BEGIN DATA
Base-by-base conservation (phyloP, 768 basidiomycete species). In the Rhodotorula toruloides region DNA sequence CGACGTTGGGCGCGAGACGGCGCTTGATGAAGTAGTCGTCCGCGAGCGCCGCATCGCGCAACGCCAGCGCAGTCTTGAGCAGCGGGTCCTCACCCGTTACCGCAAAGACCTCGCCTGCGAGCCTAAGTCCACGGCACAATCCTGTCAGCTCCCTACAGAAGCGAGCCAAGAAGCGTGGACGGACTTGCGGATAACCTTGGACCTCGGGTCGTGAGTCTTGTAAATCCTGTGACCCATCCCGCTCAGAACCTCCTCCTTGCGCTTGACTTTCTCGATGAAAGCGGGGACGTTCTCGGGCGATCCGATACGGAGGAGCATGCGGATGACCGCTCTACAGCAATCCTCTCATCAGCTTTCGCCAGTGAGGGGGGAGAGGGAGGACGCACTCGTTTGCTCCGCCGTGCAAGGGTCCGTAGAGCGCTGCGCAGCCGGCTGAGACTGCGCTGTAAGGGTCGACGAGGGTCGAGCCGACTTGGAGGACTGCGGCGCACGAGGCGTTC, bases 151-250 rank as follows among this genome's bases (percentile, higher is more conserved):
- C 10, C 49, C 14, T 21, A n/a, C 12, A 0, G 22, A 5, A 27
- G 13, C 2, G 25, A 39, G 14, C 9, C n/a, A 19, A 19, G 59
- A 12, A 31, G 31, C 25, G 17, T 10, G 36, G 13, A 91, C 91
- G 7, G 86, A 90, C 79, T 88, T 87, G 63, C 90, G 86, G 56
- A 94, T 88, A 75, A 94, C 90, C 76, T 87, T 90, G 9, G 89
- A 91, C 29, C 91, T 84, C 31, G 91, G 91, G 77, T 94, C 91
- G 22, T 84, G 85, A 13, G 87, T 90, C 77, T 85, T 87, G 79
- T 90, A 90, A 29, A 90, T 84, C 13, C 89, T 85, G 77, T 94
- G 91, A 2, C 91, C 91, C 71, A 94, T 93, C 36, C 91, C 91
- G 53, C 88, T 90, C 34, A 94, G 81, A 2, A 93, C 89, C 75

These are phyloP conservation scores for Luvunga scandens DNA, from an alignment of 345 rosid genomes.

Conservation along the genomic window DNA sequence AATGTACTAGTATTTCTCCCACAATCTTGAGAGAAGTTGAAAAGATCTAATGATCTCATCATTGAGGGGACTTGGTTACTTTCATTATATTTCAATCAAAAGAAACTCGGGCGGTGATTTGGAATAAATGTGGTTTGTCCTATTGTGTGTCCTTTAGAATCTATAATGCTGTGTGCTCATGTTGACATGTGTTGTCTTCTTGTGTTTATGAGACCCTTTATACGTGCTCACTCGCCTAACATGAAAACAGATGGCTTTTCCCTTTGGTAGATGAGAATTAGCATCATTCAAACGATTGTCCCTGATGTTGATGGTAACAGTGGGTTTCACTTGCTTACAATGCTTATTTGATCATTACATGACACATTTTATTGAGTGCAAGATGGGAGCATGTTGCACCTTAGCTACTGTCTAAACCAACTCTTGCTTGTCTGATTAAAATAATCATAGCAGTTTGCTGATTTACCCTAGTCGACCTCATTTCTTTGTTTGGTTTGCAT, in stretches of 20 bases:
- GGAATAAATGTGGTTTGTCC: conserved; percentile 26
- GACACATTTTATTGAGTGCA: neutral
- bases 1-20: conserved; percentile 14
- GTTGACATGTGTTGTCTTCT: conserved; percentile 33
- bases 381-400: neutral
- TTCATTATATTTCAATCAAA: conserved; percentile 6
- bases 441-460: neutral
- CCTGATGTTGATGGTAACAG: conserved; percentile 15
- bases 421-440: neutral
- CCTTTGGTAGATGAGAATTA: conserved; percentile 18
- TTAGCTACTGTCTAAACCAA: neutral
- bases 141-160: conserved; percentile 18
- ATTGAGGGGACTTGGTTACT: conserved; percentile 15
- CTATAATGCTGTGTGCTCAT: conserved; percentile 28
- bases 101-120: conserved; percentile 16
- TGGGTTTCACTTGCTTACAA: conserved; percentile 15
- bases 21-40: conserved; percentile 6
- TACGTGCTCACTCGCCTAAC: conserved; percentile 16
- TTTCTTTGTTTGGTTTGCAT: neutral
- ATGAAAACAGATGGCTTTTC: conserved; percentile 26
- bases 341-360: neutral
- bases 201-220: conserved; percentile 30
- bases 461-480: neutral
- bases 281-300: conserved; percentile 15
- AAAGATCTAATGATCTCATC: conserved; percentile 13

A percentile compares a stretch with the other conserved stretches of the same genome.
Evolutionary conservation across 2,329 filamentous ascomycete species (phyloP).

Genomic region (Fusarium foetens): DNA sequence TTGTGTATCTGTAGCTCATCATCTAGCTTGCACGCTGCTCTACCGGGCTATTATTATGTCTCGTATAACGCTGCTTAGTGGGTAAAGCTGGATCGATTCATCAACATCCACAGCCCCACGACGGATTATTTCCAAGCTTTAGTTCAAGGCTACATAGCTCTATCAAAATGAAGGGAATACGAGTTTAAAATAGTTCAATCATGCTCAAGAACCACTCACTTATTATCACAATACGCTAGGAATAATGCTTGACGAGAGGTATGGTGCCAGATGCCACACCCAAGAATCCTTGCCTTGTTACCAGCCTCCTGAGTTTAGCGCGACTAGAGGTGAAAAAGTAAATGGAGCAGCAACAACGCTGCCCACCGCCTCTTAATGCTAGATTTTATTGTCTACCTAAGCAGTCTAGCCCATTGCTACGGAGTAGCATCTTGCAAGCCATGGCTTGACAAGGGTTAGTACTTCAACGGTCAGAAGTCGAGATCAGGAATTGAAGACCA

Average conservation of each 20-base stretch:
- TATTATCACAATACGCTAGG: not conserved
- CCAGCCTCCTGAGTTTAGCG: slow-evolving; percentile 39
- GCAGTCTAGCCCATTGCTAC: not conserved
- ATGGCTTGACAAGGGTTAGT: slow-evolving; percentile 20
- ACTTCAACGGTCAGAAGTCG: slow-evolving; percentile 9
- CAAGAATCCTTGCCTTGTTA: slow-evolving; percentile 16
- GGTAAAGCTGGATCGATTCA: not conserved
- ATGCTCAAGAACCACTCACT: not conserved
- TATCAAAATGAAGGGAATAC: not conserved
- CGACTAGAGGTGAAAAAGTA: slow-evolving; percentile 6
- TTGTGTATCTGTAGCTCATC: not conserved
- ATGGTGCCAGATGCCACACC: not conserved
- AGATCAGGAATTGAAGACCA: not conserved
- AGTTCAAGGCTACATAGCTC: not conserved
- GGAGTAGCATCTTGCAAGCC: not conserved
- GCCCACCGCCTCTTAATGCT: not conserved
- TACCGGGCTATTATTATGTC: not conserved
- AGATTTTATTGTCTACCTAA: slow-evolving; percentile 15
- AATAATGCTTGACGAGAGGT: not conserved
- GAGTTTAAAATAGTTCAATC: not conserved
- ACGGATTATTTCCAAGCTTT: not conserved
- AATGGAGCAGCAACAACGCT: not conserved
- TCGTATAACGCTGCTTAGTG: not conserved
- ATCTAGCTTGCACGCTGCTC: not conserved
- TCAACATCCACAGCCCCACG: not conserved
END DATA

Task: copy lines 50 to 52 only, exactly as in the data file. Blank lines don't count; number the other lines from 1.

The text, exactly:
- ATGCTCAAGAACCACTCACT: not conserved
- TATCAAAATGAAGGGAATAC: not conserved
- CGACTAGAGGTGAAAAAGTA: slow-evolving; percentile 6